Don't Let the Bedbugs Bite: SEC to Publicly Release Serious Deficiencies Letters
The Division of Corporation Finance recently announced that it will begin publicly releasing on EDGAR “bedbug” letters issued on June 15, 2018 and thereafter. Bedbug letters are issued by the Staff to advise the issuer that its registration statement or other offering document is so deficient that the Staff will not review it until the filing is amended to resolve the deficiencies.
The Staff selectively reviews certain registration statements or offering documents and generally makes the review correspondence publicly available through EDGAR no sooner than 20 business days after completing a filing review. However, the Division indicated that in the case of these seriously deficient filings, it intends to release the “bedbug” letters on EDGAR within 10 calendar days of issuance. The Division noted that the public release of these letters “will make it clear that the Division believes the filing under consideration is not minimally compliant with statutory or regulatory requirements.” Furthermore, these letters “will appear in companies’ filing histories as SEC STAFF LETTER: SERIOUS DEFICIENCIES.”
Growing Support for Eliminating Quarterly Guidance Don't Let the Bedbugs Bite: SEC to Publicly Release Serious Deficiencies Letters
Long the subject of debate in academic circles, in recent weeks, a number of business organizations have publicly voiced their opposition to the release of quarterly earnings guidance. Specifically, the Business Roundtable, the National Association of Corporate Directors, and the National Investor Relations Institute have all issued reports calling for the elimination of quarterly earnings guidance. The common refrain, echoed also by prominent business leaders such as Warren Buffet and Jamie Dimon, is that companies that focus on meeting short-term quarterly projections do so at the expense of long-term value creation. The result is corporate decision-making that is not in the long-term shareholders’ best interests. Quarterly forecasts are becoming less popular generally, with only 108 S&P 500 companies on average issuing quarterly earnings guidance over the past five years.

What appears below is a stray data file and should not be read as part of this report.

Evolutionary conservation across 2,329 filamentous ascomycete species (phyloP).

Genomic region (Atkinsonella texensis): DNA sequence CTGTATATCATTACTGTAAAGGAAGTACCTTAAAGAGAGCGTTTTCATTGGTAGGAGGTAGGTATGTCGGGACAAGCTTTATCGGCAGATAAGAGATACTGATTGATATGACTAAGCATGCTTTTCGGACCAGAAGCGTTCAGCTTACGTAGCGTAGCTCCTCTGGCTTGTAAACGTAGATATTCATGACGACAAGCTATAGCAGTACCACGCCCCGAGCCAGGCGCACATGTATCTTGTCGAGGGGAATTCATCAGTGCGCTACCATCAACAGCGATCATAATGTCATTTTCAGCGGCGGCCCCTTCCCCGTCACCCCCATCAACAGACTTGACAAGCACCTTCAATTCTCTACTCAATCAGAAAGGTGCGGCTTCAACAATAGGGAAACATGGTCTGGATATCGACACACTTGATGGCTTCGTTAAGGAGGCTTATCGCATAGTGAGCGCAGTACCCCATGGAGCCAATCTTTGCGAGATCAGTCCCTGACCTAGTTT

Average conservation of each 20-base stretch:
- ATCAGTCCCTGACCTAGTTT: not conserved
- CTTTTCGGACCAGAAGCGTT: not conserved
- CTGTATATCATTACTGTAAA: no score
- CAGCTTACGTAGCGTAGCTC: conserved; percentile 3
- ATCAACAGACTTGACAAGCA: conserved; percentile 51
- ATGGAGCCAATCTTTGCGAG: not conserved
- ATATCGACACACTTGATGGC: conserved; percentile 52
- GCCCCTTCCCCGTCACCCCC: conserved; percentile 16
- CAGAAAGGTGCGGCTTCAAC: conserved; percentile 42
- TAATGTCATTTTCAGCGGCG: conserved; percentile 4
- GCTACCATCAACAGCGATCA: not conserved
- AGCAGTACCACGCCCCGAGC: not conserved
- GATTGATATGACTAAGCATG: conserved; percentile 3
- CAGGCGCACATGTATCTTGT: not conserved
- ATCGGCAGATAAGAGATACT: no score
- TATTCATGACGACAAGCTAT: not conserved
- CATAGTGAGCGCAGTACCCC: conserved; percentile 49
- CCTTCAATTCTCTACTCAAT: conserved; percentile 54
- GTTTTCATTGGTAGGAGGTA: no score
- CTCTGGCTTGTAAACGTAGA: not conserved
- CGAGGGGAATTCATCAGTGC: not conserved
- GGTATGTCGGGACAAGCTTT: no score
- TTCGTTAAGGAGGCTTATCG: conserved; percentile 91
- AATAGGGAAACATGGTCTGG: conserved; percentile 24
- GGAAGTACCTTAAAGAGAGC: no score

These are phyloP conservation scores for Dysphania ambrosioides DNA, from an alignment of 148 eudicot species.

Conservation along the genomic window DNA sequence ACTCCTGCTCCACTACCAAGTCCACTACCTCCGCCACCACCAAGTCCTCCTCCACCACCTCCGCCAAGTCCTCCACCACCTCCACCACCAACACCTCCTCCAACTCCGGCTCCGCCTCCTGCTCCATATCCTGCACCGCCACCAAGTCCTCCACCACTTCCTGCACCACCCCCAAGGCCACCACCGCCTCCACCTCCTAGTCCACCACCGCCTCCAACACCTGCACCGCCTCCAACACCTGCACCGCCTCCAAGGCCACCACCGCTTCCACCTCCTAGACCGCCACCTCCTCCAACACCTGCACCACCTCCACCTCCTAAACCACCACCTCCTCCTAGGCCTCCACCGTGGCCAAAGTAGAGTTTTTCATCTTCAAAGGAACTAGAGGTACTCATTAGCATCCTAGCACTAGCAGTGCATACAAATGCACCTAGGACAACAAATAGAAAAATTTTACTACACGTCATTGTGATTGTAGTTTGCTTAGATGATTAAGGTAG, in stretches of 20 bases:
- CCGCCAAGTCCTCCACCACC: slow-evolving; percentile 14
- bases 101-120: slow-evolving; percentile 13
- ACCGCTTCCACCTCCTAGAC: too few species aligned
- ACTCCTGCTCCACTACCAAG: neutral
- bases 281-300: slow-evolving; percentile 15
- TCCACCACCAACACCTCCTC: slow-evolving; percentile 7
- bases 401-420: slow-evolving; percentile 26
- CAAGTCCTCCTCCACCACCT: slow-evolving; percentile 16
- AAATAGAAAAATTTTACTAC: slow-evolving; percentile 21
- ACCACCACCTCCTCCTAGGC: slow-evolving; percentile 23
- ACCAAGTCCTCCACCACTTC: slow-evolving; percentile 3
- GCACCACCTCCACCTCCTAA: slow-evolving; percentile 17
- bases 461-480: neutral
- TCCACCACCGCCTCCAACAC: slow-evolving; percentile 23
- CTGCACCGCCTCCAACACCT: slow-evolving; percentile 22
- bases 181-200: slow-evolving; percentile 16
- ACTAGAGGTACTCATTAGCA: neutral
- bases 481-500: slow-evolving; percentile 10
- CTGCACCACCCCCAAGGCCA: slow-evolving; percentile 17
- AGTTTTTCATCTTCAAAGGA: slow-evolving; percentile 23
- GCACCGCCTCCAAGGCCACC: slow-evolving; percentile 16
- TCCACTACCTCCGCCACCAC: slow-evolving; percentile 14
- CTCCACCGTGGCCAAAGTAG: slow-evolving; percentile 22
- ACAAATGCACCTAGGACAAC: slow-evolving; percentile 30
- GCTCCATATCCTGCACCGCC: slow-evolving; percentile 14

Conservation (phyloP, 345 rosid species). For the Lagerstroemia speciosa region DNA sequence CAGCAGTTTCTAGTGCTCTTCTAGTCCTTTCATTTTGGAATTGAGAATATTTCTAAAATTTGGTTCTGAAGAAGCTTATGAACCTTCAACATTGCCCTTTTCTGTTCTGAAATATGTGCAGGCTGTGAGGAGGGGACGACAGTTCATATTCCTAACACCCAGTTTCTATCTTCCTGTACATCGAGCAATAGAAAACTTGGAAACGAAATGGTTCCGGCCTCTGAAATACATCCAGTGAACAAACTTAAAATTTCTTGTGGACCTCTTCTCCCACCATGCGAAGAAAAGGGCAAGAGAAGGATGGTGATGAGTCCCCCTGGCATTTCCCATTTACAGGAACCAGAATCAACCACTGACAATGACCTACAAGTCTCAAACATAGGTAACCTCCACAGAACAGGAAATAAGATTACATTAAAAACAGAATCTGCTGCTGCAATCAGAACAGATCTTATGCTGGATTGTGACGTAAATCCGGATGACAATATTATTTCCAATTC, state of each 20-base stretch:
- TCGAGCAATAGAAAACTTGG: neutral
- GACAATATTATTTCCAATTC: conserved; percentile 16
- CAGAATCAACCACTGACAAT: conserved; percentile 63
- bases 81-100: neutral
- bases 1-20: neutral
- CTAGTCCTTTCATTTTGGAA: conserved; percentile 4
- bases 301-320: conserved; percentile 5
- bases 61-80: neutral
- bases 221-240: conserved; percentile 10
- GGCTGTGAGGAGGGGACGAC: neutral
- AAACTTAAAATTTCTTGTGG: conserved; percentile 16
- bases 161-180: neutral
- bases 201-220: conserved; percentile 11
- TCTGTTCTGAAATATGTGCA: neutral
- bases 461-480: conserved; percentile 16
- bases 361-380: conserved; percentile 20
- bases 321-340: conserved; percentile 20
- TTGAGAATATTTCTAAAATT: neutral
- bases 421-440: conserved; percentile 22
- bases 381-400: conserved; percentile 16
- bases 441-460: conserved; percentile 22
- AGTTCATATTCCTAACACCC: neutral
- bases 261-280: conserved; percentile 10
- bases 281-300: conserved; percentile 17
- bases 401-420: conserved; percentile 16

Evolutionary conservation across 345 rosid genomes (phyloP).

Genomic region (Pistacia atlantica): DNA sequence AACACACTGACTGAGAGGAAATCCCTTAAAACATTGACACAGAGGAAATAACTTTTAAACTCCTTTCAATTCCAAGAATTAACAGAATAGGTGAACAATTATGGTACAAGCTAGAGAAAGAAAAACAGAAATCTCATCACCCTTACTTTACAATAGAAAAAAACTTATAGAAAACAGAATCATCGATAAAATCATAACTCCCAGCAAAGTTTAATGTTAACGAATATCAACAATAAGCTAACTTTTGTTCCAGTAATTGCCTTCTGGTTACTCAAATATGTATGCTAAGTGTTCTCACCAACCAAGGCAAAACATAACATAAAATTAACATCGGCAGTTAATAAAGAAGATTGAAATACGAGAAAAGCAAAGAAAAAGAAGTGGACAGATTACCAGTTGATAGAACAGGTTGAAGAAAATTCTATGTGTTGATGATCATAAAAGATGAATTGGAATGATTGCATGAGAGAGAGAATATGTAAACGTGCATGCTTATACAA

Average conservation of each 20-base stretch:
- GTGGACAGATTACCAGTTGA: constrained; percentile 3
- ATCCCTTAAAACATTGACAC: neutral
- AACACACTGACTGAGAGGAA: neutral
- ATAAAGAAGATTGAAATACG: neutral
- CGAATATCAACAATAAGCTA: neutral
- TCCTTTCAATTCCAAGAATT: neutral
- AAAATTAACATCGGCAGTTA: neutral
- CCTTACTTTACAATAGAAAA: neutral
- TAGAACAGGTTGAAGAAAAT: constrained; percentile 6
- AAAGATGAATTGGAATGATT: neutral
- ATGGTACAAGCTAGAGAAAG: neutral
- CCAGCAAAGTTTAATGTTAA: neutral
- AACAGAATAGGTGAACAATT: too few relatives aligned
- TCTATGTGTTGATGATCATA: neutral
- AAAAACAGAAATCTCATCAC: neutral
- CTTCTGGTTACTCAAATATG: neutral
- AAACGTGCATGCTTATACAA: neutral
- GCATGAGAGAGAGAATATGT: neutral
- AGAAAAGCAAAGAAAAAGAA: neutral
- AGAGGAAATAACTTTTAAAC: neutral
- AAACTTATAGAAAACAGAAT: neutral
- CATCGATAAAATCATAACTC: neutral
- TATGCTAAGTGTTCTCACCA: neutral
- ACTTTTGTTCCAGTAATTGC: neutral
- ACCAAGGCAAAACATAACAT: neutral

SEC Commissioner Calls for Revision of Stock Buyback Rules
In a speech at the Center for American Progress, SEC Commissioner Robert J. Jackson Jr. advocated for the review and revision of SEC rules to limit executives from using stock buybacks to cash out at the expense of investors. Much of the speech focused on Rule 10b-18, which is used by public companies when conducting stock buybacks and which provides a safe harbor from securities fraud liability if the pricing and timing of buyback-related repurchases meet certain conditions. Mr. Jackson was responding, in part, to the “unprecedented wave of buybacks” following the Trump Administration's Tax Bill in December 2017.
In his speech, Commissioner Jackson expressed concern that current rules incentivize corporate executives to pursue “short-term stock-price spikes rather than long-term growth” which is contrary to the theory that paying executives in stock incentivizes them to create long-term sustainable value. Thus, according to Commissioner Jackson, the underlying theory “only works when executives are required to hold the stock over the long term.”
Commissioner Jackson also stated that corporate boards and their counsel should pay closer attention to the implications of a buyback for the link between pay and performance. In particular, a company’s compensation committee should be required to carefully review the degree to which the buyback will be used as a chance for executives to turn long-term performance incentives into cash. If executives will use the buyback to cash out, the committee should be required to approve that decision and disclose to investors the reasons why it is in the company’s long-term interests.